A 1997 Coche-Dury Meursault Perrieres had a sparkling nose with a sweet kink of white flowers, flowers just starting to wilt. Its floral components became more wild with time, and a hint of back alley crept in, but the wine was still very clean and had a waterfall-like freshness. The palate was clean, fresh and pure, just gorgeous and in a great spot, clearly the best drinking of any wine so far. The palate had nice spice and was clean, classic and minerally. It was another good show for a 1997 white Burgundy, a great vintage to be drinking now (93).

The 1992 Coche-Dury Meursault Perrieres Don served out of magnum, and Wilf dismissed it right away, calling out its ‘botrytis,’ and adding ‘not for me.’ Joe agreed, finding it ‘cracked.’ Its nose was funky and gamy, stinky and mature with pinches of white pepper and anise to go with its baked white bread aromas. Flavors of candy corn and butter flashed in the pan, and its finish was bitter, as if a shot of vodka was in there, another sign that the wine was starting to crack up and unintegrate (90M).
The 1985 Domaine Leflaive Chevalier Montrachet that I brought was served a little cold, and the nose was mild at first accordingly. There was no doubt about its purity, though, and complex aromas started to emerge. There was a touch of Ramonet-like mint, granulated sugar, white and yellow fruits, smoke and a hint of ceramic complexity eventually in its nose. The palate was rich and creamy with nice yeast and corn flavors and spectacular acidity. It felt like it had another twenty years left in it, and its acidity was clearly the best of the night so far. A hint of bitters on its finish didn’t hold it back, although a close friend of mine found the finish ‘a touch clumsy,’ but he doesn’t know white wines anyway lol (96).

Geez, more whites? It was ok, since it was Montrachet-time, and even better since it was Ramonet Montrachet-time! The 1983 Ramonet Montrachet had a coy nose, mild and clean with a hint of mint, granulated sugar, petrol and garden complexities aromatically. The palate was clean, fresh, long and stylish, stunning with its grace and beauty and in a perfect spot right now. Its sunset of acidity still lit up the sky, and there was great balance, purity and length to this masterful wine. Despite a touch of cat box, the wine was still clean and fresh, more ‘mint’ was observed, and Thierry and a close friend of mine were loving the wine so much that a make-out session practically ensued. We were in San Francisco, after all ha ha, but Kansas City was in the house thanks to this generous bottle brought by Mark (96).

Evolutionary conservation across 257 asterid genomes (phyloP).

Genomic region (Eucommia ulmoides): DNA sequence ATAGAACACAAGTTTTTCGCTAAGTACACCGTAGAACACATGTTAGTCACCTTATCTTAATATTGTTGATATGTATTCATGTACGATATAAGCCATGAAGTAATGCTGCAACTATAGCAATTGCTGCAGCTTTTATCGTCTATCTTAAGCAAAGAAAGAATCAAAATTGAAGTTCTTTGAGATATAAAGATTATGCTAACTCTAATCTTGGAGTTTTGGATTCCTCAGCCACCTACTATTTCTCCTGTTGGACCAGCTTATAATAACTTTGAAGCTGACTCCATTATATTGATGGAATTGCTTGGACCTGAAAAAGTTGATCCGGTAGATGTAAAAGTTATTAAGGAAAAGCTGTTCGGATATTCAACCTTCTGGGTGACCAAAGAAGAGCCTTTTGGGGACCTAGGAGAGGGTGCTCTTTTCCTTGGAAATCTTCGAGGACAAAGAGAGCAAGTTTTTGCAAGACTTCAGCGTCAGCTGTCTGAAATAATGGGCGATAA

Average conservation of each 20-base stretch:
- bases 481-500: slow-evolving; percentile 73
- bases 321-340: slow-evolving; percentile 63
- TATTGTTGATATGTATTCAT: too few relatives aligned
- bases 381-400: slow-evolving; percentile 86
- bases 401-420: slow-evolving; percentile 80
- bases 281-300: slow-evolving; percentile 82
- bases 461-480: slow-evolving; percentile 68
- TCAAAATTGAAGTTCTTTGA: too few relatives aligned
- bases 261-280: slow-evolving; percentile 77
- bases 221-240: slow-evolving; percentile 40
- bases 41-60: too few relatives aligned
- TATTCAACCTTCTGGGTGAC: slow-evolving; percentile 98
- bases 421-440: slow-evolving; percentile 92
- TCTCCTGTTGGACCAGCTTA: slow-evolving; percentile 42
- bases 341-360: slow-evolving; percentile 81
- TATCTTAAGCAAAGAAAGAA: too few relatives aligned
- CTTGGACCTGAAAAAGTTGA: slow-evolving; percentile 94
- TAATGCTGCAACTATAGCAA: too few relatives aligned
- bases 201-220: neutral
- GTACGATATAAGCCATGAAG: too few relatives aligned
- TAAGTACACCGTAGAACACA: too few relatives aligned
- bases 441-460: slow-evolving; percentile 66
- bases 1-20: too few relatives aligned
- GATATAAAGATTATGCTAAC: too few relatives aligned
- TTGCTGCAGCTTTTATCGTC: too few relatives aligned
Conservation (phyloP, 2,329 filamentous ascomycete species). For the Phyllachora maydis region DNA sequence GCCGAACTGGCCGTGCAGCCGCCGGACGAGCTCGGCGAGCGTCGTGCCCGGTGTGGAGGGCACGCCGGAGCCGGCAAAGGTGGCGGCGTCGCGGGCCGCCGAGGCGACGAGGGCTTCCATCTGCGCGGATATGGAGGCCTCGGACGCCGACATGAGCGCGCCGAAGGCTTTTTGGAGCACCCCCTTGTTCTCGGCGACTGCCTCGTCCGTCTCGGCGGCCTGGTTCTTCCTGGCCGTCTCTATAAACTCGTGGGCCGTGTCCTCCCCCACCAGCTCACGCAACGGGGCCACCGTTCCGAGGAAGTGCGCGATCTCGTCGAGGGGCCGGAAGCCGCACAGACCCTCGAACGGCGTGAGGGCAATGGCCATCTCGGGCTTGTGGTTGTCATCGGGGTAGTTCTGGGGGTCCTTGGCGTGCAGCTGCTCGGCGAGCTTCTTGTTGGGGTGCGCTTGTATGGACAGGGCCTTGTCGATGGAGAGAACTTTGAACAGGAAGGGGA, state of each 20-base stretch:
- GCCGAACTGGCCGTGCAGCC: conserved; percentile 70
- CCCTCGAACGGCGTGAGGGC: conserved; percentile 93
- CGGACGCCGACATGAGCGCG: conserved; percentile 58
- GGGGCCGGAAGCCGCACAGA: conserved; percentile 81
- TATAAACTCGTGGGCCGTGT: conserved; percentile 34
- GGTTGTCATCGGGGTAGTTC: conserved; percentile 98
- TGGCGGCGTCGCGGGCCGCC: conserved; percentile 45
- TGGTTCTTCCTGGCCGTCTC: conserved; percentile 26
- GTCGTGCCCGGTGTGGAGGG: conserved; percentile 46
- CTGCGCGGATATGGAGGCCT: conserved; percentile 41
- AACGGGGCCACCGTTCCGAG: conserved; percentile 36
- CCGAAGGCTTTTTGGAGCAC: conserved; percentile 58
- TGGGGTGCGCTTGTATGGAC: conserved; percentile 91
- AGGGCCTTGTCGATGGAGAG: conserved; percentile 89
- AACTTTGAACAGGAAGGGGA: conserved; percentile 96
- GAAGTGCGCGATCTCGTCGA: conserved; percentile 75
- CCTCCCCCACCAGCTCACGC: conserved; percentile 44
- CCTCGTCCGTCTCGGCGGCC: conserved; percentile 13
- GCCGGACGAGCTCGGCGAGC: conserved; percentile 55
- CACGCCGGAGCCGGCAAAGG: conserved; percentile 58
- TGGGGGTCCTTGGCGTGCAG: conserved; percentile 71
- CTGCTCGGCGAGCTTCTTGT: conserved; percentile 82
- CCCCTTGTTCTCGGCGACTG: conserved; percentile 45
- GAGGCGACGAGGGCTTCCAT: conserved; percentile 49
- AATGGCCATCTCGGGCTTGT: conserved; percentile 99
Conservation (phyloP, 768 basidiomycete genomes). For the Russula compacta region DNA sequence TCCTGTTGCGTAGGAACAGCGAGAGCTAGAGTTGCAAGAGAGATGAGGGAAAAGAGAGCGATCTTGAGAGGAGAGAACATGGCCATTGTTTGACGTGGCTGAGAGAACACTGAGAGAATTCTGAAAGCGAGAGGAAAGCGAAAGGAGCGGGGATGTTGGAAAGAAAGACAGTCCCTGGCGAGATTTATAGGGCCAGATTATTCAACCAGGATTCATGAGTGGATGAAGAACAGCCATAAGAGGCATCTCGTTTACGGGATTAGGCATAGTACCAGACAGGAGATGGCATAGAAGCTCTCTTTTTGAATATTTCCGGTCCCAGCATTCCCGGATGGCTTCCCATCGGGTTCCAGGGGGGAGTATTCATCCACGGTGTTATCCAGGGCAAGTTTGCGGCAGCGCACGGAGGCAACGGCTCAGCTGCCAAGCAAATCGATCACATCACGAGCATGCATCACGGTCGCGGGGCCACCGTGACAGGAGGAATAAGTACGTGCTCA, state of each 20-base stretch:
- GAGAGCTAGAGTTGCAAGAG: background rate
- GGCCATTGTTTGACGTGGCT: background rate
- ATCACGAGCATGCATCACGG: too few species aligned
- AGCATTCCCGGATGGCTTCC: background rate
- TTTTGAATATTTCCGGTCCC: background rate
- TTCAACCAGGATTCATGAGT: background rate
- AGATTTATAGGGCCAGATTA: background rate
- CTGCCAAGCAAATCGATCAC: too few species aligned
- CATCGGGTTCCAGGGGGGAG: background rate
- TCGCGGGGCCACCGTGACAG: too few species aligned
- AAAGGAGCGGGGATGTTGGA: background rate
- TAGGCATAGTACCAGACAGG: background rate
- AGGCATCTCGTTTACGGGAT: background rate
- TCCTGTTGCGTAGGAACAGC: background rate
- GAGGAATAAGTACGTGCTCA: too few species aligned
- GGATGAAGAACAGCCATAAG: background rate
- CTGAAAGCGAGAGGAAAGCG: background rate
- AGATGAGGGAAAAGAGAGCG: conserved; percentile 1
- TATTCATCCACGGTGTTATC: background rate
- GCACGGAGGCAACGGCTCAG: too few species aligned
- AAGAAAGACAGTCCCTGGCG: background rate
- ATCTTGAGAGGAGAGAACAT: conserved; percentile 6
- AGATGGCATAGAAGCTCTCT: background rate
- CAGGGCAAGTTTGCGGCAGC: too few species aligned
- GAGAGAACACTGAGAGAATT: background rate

The 1979 Ramonet Montrachet magnum, yes magnum, was a fitting end to the procession of wonderful whites on this evening, and we had Sandy and his incredible Ramonet collection to thank for this. Buttered bread and sweet buttered corn oozed out of its gamy nose. The nose morphed into caramel and shredded wheat morning cereal with sliced bananas. The palate was much yeastier than the ’83, possibly a touch advanced, a close friend of mine wondered. I still found it outstandingly good, rich, buttery and tasty, full of character and an open personality that said right here, right now (96M).

It was time for some red, and there was plenty of Rousseau going around, beginning with a 1982 Rousseau Gevrey Chambertin Clos St. Jacques, again courtesy of the humble Acker cellar. Actually, this bottle was already sold but grabbed by me before the out report oops. Sorry Roger J. Incredible aromas of big-time truffles leapt from its nose. Additional aromas of dried cherries, tobacco and oatmeal also joined the party in this approachable and delicious nose. The palate was round and rich with excellent dust and still sturdy acidity. Long, stylish and surprisingly good, this ’82 was a real eye-opener and a testament to the greatness of both Rousseau and Clos St. Jacques. I should note that the wine did start to fade after thirty minutes or so, but for that half-hour, it was definitely excellent stuff (93).

Next up was the 1983 Rousseau Chambertin, the last bottle on offer from the Acker cellar this evening, but not the last bottle on my bill as you will see. It had lots of spearmint in the nose and a touch of Nyquil, that noticeable rot that many ‘83s are prone to show. A bit of oak crept in, flirting with gingerbread. The oak stayed on the palate in a kiss kiss way, along with nice citricity and good thickness on the finish, and that hint of medicine carried over to the palate. I should note that we had a much better bottle of this the following night, although this bottle was still very good, just different. Remember, this is fine wine, and there will be variation. You can’t make it on an assembly line (91).